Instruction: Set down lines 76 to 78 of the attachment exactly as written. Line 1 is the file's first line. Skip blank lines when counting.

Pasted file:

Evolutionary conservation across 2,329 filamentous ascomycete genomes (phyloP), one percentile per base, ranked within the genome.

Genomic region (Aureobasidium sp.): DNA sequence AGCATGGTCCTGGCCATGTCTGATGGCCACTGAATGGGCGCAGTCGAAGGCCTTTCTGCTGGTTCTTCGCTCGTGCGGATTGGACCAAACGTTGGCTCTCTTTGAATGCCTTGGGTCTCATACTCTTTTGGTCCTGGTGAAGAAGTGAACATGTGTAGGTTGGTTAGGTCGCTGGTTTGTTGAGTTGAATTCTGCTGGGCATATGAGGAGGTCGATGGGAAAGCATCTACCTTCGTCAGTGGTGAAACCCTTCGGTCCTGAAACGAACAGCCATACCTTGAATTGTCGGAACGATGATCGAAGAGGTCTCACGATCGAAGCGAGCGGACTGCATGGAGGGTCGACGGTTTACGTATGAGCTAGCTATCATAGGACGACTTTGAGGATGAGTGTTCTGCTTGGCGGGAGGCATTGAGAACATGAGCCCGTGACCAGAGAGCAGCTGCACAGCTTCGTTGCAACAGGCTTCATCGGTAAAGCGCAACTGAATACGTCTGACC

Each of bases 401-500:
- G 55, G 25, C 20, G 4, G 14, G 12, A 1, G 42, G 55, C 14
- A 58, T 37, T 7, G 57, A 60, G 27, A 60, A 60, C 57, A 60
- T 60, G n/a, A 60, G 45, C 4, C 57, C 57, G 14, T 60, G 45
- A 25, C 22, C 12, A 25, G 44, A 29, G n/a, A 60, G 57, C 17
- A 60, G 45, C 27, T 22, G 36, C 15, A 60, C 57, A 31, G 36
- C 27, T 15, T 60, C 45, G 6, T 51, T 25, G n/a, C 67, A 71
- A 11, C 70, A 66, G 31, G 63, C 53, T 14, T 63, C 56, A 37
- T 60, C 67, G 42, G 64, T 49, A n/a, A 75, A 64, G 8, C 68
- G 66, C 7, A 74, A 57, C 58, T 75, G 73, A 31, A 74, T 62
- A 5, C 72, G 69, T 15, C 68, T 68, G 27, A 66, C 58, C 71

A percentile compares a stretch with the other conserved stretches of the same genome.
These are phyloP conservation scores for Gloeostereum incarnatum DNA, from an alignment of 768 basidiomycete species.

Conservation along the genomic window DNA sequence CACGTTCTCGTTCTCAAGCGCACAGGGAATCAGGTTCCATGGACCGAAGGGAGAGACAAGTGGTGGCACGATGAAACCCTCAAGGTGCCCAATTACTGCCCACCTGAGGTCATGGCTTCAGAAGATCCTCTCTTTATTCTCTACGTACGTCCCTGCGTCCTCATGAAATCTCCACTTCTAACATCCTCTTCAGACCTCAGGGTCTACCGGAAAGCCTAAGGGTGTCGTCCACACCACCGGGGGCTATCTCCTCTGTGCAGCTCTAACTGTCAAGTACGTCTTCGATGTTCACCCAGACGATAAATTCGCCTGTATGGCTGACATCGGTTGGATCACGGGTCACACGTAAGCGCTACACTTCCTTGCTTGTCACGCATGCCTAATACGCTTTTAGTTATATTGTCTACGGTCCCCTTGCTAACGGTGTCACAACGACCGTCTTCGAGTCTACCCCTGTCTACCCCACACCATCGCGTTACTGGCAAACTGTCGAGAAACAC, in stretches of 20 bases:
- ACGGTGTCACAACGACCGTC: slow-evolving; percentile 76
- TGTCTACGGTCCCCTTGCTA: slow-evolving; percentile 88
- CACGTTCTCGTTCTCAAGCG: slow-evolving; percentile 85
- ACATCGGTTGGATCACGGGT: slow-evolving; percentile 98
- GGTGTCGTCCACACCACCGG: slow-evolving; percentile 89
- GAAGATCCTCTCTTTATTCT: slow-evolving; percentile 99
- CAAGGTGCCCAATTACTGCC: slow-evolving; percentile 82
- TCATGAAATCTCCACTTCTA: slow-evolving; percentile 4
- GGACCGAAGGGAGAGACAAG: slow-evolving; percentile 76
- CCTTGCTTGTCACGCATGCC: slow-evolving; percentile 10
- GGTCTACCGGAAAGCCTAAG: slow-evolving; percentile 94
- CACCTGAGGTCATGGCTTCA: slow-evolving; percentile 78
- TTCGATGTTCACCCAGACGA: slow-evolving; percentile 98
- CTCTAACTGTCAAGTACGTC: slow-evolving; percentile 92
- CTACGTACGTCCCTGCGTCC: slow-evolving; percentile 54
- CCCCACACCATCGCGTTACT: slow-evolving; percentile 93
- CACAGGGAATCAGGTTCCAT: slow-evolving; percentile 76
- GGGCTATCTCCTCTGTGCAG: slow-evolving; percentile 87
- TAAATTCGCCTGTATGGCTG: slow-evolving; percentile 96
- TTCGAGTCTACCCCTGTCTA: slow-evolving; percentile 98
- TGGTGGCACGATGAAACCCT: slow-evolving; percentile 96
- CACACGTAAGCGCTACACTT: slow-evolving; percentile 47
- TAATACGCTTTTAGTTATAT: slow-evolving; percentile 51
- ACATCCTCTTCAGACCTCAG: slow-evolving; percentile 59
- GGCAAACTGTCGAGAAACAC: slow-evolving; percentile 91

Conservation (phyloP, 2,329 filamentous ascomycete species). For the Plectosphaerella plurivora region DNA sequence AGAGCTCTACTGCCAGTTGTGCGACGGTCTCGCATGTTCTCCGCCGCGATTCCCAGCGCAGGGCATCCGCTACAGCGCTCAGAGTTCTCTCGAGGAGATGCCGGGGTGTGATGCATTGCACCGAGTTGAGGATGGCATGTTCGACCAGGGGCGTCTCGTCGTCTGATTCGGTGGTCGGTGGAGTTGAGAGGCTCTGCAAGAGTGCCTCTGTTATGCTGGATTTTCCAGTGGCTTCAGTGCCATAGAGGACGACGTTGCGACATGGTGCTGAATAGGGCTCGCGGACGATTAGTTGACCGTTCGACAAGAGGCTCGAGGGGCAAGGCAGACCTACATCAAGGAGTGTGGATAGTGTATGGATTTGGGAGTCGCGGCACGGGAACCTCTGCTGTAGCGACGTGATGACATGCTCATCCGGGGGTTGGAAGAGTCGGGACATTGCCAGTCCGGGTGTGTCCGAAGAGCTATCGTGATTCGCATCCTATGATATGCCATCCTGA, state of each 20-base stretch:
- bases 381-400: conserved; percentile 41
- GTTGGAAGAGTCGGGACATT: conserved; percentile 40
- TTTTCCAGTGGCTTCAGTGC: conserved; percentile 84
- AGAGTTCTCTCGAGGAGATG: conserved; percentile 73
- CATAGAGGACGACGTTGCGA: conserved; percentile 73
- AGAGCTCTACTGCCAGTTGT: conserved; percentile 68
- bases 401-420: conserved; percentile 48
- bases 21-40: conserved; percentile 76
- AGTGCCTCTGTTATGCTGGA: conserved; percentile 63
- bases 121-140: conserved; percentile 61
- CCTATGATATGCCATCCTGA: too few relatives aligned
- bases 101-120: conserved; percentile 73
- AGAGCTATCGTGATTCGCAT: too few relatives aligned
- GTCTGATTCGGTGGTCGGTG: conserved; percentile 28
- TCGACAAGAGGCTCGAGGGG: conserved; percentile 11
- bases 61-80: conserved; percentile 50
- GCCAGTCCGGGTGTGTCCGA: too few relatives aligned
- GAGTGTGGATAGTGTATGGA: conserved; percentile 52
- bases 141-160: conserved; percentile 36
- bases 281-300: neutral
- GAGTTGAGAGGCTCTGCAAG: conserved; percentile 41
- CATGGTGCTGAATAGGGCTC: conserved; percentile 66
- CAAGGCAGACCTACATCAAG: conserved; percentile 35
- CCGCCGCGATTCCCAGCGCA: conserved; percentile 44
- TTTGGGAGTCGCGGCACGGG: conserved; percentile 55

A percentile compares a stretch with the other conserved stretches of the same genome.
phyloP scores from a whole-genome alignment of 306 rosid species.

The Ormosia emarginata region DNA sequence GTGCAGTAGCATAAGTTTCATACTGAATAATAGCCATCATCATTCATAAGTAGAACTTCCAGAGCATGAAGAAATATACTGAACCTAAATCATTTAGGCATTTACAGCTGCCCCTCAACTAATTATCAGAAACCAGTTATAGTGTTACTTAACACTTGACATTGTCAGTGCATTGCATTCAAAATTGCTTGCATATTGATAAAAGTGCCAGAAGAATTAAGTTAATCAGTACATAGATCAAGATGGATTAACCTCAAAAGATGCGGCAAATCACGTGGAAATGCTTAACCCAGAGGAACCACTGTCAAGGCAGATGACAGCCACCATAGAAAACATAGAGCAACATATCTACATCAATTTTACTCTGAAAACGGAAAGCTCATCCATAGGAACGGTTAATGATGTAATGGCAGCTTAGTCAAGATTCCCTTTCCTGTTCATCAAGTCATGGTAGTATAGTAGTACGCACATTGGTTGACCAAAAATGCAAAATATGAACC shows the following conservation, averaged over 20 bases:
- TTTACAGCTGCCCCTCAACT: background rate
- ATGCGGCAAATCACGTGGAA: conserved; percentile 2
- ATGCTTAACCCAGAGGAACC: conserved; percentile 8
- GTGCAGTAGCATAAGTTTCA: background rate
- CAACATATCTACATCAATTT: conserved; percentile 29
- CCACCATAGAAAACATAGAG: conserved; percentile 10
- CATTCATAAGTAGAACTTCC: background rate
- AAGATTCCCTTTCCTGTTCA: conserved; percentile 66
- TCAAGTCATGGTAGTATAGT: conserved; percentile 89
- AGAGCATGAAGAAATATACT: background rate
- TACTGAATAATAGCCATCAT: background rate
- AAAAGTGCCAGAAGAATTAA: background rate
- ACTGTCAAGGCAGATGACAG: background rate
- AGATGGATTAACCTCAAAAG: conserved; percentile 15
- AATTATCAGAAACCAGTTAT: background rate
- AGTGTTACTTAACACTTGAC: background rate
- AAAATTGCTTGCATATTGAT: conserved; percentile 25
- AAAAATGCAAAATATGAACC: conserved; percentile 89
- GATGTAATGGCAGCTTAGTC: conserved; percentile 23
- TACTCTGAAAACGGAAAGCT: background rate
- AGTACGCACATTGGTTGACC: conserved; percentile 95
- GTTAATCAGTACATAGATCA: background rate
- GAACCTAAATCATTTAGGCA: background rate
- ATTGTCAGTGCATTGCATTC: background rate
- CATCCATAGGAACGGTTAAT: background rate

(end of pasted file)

- CCACCATAGAAAACATAGAG: conserved; percentile 10
- CATTCATAAGTAGAACTTCC: background rate
- AAGATTCCCTTTCCTGTTCA: conserved; percentile 66